By Nilesh Raj Patel, Director at The Prideview Group. The view the original article as published in the Asian Voice's Finance Banking & Insurance Magazine, click here
The tables have certainly turned for property up North. Renewed consumer confidence is for good reason – the economy is growing, interest rates and inflation remain low and the majority government is committed to devolving power to the UK’s regions. Meanwhile pricing in London, which went through the roof a few years ago, is now somewhere near Mars! So what does this mean for commercial property investors, and how and where can we seek to take advantage?
The South East or should I say greater Greater London has been enjoying an overflow of investment from London for years. But in 2015 we have seen the smart money, managed by institutions, pension funds & propcos, venture further out into the regions in a big way – commercial property investment in the West Midlands doubled year-on-year in Q1, in the South West it rose by 65% and by 91% in the North West.
Each UK region has its own unique economy & infrastructure, so it’s difficult to write so generally about everything not London. But in today’s market we ask investors to keep an open mind & apply a common framework when evaluating regional opportunities. Firstly remember why you invest – for a secure, long-term return on your money, with a capital gain to hopefully follow but not guaranteed. And secondly understand that with demand for commercial property nationwide as high as it’s ever been, the good quality, blue-chip stuff, the likes of which can be passed down the generations, is very difficult to come by in the South East (at least at a sensible price anyway!).
The beautiful South West of England has probably been the biggest beneficiary of rising prices in the South East; for a while now we have been taking instructions to source ‘anything down South’. Just over a year ago we advised a new client to purchase an Iceland on Devon’s ‘English Riviera’. Let for 14 more years (without breaks) for £63k pa, the gross yield was ca. 7.5%. Just last week I was offered a property in Plymouth that’s 80% let to Sainsbury’s Local with a break in 7 years for just over 6% gross. A straight line calculation would put my client’s property at about a £200k capital gain. Not bad!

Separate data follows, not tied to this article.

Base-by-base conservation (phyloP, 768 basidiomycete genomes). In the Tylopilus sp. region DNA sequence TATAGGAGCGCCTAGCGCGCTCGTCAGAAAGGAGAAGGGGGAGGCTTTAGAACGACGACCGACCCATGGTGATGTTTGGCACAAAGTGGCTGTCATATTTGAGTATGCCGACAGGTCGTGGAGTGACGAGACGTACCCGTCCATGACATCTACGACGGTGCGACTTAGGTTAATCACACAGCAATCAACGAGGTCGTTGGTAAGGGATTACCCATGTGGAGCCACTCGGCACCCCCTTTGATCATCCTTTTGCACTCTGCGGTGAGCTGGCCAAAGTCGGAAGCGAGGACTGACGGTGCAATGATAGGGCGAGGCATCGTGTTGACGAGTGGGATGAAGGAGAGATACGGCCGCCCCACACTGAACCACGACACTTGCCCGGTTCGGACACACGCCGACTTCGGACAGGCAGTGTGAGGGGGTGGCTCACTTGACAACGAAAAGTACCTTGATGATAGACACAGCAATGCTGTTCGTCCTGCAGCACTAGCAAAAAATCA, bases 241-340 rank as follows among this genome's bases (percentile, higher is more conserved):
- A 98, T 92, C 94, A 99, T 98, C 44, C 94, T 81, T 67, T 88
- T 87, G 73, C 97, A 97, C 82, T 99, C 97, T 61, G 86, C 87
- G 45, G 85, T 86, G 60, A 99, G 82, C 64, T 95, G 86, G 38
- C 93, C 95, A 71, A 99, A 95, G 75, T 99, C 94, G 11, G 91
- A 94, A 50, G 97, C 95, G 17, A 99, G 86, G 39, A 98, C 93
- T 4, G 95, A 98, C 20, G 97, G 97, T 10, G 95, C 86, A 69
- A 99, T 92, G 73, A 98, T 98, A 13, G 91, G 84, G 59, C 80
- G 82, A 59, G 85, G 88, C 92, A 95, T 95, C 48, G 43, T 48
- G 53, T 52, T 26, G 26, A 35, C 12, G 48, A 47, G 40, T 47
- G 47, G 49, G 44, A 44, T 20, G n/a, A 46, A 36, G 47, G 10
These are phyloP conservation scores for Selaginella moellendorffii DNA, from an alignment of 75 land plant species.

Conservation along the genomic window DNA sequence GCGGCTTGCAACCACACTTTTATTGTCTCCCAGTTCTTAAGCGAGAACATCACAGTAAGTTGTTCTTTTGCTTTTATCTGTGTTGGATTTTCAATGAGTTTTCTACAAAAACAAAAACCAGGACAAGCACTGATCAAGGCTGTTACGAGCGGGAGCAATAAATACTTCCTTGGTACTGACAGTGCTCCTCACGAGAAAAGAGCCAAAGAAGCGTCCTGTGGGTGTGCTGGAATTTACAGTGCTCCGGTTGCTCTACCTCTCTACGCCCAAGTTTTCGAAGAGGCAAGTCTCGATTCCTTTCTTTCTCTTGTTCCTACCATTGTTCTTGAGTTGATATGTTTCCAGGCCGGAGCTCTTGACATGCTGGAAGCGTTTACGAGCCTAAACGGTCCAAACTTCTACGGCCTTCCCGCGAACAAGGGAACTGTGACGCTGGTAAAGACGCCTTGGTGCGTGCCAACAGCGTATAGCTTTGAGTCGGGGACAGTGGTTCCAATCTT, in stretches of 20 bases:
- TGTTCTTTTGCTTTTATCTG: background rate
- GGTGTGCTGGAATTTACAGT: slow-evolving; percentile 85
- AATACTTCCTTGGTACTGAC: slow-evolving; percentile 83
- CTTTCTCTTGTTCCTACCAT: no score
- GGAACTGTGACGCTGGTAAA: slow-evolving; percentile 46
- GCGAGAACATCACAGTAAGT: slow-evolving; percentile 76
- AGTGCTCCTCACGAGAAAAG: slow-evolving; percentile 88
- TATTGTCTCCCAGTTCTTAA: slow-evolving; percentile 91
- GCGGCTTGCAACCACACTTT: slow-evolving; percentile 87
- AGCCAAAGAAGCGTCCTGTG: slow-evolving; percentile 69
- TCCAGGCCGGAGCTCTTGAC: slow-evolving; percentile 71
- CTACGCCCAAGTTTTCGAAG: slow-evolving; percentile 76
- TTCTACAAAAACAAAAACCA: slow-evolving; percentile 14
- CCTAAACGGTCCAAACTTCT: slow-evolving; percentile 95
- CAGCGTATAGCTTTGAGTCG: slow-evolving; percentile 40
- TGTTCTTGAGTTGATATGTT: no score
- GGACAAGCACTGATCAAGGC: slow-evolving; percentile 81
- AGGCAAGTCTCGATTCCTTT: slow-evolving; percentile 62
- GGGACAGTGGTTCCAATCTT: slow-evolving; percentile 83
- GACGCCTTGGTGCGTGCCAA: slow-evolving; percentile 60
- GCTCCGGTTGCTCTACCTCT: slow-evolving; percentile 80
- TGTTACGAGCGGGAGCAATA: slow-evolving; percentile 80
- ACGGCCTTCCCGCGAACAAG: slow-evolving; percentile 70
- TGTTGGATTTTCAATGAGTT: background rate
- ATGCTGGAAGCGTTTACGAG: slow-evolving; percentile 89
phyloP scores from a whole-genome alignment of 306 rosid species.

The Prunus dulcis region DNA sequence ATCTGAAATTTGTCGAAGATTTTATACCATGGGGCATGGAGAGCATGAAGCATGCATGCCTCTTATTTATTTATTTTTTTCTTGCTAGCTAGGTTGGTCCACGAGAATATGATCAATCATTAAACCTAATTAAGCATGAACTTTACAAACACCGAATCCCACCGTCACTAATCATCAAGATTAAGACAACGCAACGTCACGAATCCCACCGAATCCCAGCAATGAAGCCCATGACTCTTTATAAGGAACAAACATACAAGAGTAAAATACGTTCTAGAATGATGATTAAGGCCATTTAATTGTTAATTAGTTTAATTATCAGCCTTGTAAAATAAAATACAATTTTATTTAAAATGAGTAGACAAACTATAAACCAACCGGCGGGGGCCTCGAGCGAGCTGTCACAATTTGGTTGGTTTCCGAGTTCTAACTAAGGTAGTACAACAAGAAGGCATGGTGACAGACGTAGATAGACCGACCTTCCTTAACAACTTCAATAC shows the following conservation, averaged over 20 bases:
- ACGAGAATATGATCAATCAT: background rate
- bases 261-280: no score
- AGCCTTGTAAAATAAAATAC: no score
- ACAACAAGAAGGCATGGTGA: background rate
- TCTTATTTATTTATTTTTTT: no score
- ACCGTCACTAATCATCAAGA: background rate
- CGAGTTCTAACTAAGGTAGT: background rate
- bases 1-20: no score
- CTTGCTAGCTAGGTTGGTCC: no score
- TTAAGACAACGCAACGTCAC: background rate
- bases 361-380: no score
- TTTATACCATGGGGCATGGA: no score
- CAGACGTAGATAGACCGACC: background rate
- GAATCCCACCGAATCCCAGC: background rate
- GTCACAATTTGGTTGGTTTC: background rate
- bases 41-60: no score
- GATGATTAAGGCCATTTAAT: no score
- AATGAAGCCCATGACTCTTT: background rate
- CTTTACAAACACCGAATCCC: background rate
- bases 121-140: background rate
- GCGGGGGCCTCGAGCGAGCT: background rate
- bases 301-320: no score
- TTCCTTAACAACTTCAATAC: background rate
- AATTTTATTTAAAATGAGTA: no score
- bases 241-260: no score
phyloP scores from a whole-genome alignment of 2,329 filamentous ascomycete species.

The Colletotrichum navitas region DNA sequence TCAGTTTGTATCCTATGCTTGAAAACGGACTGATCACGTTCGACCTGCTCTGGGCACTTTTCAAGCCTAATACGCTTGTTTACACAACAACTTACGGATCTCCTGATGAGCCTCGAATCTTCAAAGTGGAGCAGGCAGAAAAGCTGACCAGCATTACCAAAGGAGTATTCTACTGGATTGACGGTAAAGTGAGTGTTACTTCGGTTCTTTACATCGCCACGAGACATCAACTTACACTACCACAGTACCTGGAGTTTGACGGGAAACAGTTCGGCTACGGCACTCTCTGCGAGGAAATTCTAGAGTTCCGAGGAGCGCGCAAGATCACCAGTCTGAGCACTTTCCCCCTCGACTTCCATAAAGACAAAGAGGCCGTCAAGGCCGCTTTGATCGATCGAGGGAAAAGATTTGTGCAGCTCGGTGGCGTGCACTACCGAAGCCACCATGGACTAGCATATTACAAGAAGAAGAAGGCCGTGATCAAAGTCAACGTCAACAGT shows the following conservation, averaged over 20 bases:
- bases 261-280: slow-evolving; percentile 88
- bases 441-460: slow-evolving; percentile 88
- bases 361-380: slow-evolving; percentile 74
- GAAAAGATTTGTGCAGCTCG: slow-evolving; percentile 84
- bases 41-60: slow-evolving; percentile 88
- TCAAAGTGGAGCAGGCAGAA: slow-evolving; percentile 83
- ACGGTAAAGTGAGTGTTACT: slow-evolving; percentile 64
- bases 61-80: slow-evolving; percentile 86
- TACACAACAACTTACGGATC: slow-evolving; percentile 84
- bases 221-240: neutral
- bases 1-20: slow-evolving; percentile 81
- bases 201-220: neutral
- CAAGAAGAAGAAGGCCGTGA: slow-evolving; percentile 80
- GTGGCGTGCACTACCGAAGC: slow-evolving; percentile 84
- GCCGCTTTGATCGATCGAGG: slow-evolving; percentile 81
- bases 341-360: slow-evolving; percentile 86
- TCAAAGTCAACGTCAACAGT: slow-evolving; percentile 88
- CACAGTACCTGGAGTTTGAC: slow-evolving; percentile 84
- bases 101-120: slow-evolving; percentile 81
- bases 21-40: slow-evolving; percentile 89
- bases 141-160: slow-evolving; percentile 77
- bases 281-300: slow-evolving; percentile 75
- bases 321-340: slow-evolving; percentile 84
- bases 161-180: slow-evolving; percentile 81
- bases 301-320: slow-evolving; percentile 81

But what many UK towns and cities in the Midlands and upwards can now offer is something we investors like: rental growth. Properties with new leases or recently renewed ones have had their rents rebased to sustainable levels, meaning that even if the tenant vacates on expiry, re-letting should not be problematic. In the last two months we have acquired two stellar properties for foreign buyers no longer satisfied with London’s sub-5% yields: HSBC in Gloucester and Lloyds bank in Norwich. Both are located in the town centres of these regional capitals, where the top banks can’t afford not to be. One lease was shorter the other longer, explaining why the price for these two prime, blue-chip investments ranged from 5.5% – 6% gross.
Going further North, with devolution of power at the forefront of the agenda, the dream of a ‘Northern Powerhouse’ is fast becoming a reality. Infrastructure plans such as the HS2 railway, town centre regeneration schemes and ‘northshoring’ (the trend of relocating call centres to northern towns) all give the region something to shout about. Many often forget that in northern towns where employment is high, workers’ disposable incomes are even higher given that living costs pale into insignificance compared to London. Which means well-located convenience stores, betting shops, pubs & restaurants, for example, will succeed. Last year we acquired a McColls near Derby for ca. 7% gross and last month bought one near Birmingham for ca. 6%. Both had 20 year leases and are in residential areas, the only difference is the timing. A more high-yielding play was a KFC drive-through located on a main road leading into Liverpool let until 2027 for ca 8% gross. KFC has a break in 2017 but having extensively refurbished the property we felt the risk of the break being exercised was outweighed by the rewards.
It may all sound rosy but it certainly is not - there are plenty of caveats when investing outside of one’s comfort zone, and the mantra has to be quality. You must satisfy yourself that the property & tenant are quality & that there are realistic options should the tenant vacate. Investing in the regions is not about getting crazy returns, it’s about getting a better return for an equally secure investment. We currently have a Co-op Food under construction in an attractive residential area on the North Wales coast, to let on a 15 year lease. We will soon be offering this for around 6.5% gross - an excellent, blue-chip convenience store investment for under £1m. If you want more information about this or regional property investment in general, contact me on firstname.lastname@example.org or 0208 863 8680 ext 36